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If you’re reading this, you’ve likely been thinking about starting a business (or reviving one from the past.) It’s an exciting and scary venture, and when done right, it can change the trajectory of your entire life.

But where do you start? How do you create more security on an unpredictable path? We’re breaking down the process into three essential steps so you can turn your idea into a successful, self-sustaining operation.

1. Bulletproof Your Concept

You might have heard of or feared the struggles of entering a saturated market, like a coffee shop business or a beauty line, but bulletproofing your concept is how you can give a common product or service an uncommon twist.

Bulletproofing your concept happens in two steps: self-reflection and research. To guide our conversation, we’ll use a coffee shop as an example. If you live in a major city, there may be ten coffee shops within a five-block radius. You have to ask yourself a few questions:

Why am I starting another?

What will be different about my coffee shop relative to the existing ones?

What problem am I solving, or what gap am I filling in the industry?

If you can’t answer those questions, your concept isn’t bulletproof. For your audience to understand the difference between you and your competitors and invest in your business, you must be able to articulate compelling value. This is not a superficial change around aesthetics but a significant advantage your business presents to your audience consistently. How do you uniquely support, represent, or encourage your audience in ways that make them feel seen in your business?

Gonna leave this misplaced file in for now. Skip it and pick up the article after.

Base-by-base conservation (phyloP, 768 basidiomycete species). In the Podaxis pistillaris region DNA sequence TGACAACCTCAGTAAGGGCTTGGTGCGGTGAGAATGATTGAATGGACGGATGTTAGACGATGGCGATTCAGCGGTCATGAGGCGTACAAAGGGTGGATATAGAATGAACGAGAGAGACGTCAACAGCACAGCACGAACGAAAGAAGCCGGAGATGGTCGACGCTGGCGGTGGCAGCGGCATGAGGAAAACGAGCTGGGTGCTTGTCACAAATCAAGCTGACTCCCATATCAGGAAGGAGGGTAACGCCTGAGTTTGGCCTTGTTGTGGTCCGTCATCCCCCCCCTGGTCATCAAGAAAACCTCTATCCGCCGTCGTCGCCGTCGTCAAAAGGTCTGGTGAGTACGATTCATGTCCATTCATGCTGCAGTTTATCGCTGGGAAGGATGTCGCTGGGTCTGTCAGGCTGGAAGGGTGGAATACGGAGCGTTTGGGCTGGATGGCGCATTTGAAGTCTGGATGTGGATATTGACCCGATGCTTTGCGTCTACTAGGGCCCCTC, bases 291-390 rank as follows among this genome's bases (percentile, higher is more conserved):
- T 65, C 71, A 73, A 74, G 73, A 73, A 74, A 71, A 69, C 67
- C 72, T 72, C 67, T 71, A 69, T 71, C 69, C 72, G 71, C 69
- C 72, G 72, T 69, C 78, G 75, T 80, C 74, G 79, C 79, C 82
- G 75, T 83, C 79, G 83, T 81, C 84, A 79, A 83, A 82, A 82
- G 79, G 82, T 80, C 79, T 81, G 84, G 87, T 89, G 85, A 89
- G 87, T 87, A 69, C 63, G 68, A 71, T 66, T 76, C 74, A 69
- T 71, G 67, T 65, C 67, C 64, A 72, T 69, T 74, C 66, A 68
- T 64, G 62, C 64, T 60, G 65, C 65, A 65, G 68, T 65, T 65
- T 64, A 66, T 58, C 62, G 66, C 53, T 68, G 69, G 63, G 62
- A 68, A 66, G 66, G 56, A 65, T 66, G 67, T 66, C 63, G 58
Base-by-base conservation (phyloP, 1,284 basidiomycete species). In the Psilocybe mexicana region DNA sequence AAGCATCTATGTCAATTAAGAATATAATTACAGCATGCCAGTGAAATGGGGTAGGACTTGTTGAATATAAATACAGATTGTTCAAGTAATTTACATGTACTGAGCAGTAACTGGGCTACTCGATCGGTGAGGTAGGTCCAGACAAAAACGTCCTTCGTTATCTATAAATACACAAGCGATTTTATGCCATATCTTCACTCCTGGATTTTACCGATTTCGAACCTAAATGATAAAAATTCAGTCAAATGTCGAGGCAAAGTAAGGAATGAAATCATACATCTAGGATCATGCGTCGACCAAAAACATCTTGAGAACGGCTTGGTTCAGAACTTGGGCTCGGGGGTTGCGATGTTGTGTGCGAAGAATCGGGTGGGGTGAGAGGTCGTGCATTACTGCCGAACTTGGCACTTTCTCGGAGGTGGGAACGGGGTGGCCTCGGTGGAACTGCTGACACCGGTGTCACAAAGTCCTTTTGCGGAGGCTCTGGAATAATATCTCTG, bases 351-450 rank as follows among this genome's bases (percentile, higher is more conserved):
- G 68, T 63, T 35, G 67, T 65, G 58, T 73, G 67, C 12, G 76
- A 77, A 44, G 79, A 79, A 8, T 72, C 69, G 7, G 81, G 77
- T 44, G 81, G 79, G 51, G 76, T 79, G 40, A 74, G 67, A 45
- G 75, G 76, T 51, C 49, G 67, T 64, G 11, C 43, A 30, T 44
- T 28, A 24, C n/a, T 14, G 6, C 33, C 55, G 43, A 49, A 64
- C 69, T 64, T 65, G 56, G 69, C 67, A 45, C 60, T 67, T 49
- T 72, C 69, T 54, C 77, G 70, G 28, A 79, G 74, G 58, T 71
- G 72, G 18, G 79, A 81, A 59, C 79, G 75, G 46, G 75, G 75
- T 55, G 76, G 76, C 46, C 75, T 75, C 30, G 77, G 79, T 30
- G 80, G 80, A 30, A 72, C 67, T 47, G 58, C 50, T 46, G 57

With self-reflection comes the data to back it up. Do research! A simple Google search is not enough. Pulling data from a diverse pool will get you to the next level of your business idea. Surveying your target consumer and determining their likes and dislikes of the current market are will give you direct access to your audience’s needs. (What do they wish there were more or less of?)

As a young entrepreneur looking to start an innovative haircare line, Briogeo, Nancy visited the Thomas Yoseloff Business Center in New York City — a free resource from the New York Public Library — and accessed industry data and research reports. She found knowledge about the market size, competitors, and even the unique propositions presented by her competition. Despite entering a saturated beauty and haircare industry, Nancy turned her idea into a multimillion-dollar (bulletproof) concept.

In addition to independent research and surveys, Nancy suggests interviewing prospective customers and investors to gain invaluable insight on how to make your company stand out, even in a saturated industry.

“Building a business plan included envisioning potential retailers, predicting future innovations, and finding a reliable and realistic financial model to forecast and assess business performance.” – Nancy Twine

2. Make It Profitable

This next step is a deeper dive into step one. You need a financial model to quantify your compelling business concept for longer-term success.